#TakeaKnee: What’s missing?

If you’ve watched the news or been on social media lately you are fully aware of the controversy surrounding NFL players’ decision to kneel during the national anthem. Many have argued that kneeling spurns the value and respect the flag and anthem deserve, while others say that kneeling highlights America’s failure to uphold the virtues touted by the flag and anthem. The terse debate has led to name calling and insults that do little to foster understanding, or address the very issues that first ignited the act. Perhaps your efforts to discuss the subject has left you frustrated, more upset than when you first started, and at a loss for what to do next. We, at Race (+) Positive, believe that larger social issues such as race need to be discussed, but only exchanges that allow for honest reflection and positive engagement will truly be beneficial. If you want to elevate the tone and quality of your next discussion on this issue ask yourself these questions:


●       Why am I talking? Is it to pursue dialogue or simply oppose?

○       If it’s opposition, realize that it will likely breathe more animosity and tension between you and those with whom you disagree. If it’s dialogue, then focus on accurately communicating your view, deliberately seek to better understand opposing views by asking questions, offer and request evidence to support claims made, and recognize points of agreement.


●       Am I actually listening or just waiting for my turn to talk?

○       If you spend much of the time forming your rebuttal when the other person talks, then you’re not listening. Even if you “think you know where they are going,” it’s important to hear them say it. Attentive listening not only reduces misunderstanding, but it helps to find points of commonality. If nothing else, it offers others the courtesy you want them to give you.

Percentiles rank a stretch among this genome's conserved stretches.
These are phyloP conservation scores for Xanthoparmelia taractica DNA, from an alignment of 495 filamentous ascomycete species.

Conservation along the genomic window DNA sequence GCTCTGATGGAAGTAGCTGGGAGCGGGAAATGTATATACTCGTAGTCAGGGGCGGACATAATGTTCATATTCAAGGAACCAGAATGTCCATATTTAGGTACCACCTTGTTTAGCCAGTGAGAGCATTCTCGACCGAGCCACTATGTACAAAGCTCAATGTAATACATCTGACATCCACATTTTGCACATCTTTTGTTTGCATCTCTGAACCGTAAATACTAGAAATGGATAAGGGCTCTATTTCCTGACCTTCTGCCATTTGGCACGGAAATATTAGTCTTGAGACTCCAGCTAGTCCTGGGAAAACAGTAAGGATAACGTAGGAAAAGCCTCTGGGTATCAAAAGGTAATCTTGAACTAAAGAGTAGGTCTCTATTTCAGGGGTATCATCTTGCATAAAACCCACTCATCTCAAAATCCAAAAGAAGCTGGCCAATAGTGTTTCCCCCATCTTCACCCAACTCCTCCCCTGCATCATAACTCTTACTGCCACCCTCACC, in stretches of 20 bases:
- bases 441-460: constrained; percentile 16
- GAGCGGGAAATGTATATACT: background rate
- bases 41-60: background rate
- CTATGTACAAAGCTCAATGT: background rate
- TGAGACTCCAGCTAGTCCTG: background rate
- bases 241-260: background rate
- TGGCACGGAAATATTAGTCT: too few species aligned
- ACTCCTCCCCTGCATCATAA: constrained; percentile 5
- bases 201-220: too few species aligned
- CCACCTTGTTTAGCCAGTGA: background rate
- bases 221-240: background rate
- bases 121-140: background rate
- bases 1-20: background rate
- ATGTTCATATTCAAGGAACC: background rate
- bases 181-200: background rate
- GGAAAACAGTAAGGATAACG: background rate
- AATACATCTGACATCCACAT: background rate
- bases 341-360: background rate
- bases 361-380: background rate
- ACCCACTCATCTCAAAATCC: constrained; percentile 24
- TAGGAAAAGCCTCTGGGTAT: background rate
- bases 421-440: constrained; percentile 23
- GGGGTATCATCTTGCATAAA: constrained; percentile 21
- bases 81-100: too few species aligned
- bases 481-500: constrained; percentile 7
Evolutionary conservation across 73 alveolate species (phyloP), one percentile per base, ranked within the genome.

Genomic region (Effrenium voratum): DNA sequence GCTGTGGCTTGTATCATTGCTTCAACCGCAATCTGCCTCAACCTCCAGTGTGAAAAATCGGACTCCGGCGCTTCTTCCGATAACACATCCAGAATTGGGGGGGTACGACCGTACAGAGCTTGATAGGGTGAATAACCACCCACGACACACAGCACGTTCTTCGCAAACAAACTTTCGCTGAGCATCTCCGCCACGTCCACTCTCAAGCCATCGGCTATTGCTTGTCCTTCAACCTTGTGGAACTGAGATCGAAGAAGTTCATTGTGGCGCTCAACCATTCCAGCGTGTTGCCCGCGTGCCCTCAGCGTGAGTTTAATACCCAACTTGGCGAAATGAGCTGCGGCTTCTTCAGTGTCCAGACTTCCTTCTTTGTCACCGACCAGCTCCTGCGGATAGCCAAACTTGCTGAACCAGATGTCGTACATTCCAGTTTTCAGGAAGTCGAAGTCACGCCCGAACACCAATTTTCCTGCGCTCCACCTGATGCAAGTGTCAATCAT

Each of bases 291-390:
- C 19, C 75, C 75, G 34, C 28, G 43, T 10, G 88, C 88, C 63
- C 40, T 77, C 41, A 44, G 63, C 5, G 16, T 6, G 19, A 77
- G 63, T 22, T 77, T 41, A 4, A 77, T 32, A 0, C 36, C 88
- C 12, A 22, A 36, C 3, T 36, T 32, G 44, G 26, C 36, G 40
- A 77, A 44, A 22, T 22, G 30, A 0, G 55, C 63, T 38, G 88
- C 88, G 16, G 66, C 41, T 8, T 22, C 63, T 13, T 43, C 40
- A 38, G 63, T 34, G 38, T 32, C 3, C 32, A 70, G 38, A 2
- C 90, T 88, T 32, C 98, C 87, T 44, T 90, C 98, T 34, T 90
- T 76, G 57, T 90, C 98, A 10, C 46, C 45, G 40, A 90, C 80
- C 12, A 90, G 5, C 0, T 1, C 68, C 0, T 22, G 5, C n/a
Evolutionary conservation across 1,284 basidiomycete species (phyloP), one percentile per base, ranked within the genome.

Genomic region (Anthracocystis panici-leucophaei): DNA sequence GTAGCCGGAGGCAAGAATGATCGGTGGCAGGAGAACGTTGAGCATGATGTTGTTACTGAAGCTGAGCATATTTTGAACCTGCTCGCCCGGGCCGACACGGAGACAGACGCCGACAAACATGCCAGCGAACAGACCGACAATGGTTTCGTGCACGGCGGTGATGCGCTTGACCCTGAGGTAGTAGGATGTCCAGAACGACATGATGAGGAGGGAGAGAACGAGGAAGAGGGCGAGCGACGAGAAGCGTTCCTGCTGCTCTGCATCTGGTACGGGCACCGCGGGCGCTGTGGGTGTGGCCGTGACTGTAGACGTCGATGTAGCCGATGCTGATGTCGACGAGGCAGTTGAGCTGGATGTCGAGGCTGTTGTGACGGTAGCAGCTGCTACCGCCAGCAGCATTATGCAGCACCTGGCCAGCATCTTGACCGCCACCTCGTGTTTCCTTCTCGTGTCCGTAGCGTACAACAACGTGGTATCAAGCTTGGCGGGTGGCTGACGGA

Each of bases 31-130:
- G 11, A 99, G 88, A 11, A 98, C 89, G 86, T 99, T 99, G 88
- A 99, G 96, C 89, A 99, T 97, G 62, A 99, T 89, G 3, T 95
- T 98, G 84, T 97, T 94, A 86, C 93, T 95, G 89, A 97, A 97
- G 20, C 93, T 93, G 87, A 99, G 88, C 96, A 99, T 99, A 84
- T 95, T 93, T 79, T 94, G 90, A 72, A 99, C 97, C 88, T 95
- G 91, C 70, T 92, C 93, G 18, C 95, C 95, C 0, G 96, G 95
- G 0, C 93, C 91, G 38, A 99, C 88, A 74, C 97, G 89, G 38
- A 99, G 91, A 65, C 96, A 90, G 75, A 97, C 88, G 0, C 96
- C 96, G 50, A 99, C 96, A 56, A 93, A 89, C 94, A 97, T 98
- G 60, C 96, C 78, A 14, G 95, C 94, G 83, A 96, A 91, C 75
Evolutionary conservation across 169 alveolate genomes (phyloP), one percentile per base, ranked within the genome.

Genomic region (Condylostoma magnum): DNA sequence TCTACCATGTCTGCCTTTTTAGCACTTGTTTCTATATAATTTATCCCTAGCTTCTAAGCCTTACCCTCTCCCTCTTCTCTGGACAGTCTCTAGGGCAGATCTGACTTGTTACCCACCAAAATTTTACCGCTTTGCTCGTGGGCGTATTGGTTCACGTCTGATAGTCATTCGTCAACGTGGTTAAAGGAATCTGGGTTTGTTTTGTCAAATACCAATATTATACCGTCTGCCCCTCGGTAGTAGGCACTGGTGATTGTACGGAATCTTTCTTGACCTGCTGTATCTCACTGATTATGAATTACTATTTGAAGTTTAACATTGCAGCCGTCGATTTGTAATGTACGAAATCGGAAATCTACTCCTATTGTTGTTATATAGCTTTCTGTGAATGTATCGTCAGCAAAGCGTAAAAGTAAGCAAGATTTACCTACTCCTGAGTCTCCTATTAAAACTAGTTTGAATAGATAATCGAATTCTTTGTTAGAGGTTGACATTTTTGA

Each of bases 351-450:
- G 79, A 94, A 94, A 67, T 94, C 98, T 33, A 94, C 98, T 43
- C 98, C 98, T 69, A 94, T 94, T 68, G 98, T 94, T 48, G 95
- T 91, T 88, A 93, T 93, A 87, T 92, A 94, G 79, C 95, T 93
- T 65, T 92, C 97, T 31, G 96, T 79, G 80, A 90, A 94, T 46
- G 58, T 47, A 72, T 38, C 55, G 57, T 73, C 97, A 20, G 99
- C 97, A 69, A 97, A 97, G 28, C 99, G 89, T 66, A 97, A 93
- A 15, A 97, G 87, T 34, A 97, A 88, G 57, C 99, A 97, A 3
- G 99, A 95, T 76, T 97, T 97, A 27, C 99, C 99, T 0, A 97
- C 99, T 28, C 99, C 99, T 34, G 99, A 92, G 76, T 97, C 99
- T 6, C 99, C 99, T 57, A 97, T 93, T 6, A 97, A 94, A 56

●        Do I need an emotional time out?  

○       The term safe space gets used a lot, but the responsibility for creating that space is your own. If you start to feel angry, frustrated, hurt, or sad give your emotions a name, as ignoring them only distresses you more. Then, take a deep breath or 20, mindfully focus on something in the present moment (i.e. the pen you’re holding, become aware of your feet in your shoes, the rise and fall of your chest as you breathe), and refocus on your reason for talking in the first place (see tip 1). If the exchange no longer feels productive, or you’re too emotional to continue request a timeout, regroup (i.e. take a walk, sing a song, watch something funny, talk to loved one about an unrelated topic), and try again later with your intent in mind.


Perhaps these tips strike you as passive or “conceding to the enemy.” But while overly aggressive responses, cheap shots, and emotional outbursts may make you feel stronger in the moment (a brief one at that!), it simply weakens your influence, as the valid points you make get lost in the noise. Still not convinced? Consider how happy you felt after your last angry exchange…then proceed.

Dr. Anica Camela Mulzac